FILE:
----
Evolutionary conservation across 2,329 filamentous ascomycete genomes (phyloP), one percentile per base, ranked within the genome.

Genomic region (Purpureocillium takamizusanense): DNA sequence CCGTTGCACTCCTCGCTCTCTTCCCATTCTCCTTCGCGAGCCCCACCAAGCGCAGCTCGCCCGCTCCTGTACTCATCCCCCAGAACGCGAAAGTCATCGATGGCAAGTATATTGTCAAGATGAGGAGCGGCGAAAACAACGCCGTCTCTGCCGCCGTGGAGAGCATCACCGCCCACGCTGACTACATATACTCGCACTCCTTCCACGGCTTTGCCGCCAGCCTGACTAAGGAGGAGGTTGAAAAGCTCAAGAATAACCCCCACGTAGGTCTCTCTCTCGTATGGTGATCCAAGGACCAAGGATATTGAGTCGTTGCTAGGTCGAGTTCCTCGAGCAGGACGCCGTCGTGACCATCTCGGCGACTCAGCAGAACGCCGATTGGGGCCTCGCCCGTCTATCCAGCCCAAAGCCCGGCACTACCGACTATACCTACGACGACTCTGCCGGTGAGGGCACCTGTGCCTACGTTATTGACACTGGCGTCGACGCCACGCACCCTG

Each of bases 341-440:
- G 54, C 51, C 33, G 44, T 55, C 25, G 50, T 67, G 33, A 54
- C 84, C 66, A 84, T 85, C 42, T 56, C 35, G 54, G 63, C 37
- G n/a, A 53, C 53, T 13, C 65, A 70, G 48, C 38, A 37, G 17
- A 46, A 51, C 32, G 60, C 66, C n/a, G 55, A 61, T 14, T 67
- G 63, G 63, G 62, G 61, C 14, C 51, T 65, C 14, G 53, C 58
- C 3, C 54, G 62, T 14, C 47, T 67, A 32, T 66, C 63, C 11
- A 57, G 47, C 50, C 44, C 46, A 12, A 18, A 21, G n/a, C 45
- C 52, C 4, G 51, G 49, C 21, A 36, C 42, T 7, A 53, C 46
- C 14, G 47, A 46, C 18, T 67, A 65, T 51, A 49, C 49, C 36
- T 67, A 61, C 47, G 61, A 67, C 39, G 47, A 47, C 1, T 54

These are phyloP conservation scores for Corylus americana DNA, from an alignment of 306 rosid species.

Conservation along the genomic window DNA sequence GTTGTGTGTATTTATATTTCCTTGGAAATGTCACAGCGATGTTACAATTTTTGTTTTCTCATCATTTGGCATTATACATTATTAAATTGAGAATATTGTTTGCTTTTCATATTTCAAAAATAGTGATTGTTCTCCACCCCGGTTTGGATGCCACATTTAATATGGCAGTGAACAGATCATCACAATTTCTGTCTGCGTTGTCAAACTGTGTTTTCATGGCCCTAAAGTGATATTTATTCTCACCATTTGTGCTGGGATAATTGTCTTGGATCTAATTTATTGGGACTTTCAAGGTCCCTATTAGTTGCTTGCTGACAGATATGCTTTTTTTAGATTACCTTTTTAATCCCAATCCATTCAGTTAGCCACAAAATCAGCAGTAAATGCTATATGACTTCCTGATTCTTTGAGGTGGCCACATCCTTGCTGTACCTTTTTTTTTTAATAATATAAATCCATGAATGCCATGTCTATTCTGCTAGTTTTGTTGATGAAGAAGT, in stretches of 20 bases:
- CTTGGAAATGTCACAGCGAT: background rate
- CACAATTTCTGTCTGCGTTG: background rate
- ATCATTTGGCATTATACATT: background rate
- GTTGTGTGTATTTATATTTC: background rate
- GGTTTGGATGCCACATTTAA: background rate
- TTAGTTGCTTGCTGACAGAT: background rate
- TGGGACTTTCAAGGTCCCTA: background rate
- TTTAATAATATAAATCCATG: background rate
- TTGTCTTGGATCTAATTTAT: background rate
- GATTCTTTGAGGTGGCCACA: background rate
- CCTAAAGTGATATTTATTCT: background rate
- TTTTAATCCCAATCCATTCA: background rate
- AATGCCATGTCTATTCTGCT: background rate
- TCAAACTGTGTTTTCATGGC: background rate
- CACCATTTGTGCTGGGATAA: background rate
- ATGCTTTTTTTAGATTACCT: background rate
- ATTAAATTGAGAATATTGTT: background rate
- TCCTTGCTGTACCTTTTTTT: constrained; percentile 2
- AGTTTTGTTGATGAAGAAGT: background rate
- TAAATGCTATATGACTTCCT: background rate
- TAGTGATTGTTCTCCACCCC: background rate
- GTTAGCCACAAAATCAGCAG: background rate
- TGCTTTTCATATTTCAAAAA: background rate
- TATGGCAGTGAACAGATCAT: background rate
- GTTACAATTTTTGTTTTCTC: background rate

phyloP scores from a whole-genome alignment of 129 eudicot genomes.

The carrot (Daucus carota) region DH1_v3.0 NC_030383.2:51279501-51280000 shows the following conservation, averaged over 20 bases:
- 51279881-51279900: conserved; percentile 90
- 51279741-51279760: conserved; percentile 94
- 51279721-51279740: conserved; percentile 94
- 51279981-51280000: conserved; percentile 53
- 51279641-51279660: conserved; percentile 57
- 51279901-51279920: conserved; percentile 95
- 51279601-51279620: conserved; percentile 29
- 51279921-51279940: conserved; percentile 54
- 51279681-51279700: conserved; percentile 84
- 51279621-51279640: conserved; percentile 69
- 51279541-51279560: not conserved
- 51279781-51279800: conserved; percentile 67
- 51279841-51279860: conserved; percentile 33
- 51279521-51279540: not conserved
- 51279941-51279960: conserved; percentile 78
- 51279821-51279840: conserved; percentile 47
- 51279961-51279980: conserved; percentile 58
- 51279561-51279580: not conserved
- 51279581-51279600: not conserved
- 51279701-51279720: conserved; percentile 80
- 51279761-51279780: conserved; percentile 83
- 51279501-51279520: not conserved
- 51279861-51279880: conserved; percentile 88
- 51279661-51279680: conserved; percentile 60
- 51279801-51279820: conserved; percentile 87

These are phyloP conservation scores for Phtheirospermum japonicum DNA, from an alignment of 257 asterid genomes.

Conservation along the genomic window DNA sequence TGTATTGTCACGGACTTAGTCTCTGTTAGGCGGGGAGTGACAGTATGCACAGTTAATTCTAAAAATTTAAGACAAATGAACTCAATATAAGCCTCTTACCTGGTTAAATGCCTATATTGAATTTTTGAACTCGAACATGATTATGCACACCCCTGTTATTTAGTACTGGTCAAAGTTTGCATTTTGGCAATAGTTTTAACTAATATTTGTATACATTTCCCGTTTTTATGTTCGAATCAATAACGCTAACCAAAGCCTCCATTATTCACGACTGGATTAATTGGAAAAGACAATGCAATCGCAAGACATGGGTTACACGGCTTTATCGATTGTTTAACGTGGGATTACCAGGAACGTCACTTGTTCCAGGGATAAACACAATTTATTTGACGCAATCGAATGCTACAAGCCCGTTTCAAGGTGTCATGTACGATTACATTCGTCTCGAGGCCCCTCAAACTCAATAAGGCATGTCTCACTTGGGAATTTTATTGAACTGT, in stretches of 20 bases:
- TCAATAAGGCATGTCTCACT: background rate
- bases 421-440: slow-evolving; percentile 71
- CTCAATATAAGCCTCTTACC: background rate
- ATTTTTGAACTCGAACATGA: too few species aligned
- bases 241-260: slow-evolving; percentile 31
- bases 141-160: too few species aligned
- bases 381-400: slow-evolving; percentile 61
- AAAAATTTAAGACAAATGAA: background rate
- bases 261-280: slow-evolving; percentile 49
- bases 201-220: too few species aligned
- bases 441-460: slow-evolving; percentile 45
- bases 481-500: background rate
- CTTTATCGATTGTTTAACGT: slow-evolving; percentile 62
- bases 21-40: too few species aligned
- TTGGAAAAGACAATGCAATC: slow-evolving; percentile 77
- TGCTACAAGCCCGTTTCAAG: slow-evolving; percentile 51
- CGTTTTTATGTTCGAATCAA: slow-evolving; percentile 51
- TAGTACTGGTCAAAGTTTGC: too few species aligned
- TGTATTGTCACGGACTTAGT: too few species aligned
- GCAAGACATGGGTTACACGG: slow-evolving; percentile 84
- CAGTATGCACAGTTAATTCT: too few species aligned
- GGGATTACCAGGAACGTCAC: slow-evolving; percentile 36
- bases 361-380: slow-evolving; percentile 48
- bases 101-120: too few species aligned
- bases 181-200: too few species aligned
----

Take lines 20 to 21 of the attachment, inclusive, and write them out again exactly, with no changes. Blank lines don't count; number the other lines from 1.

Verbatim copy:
- GGTTTGGATGCCACATTTAA: background rate
- TTAGTTGCTTGCTGACAGAT: background rate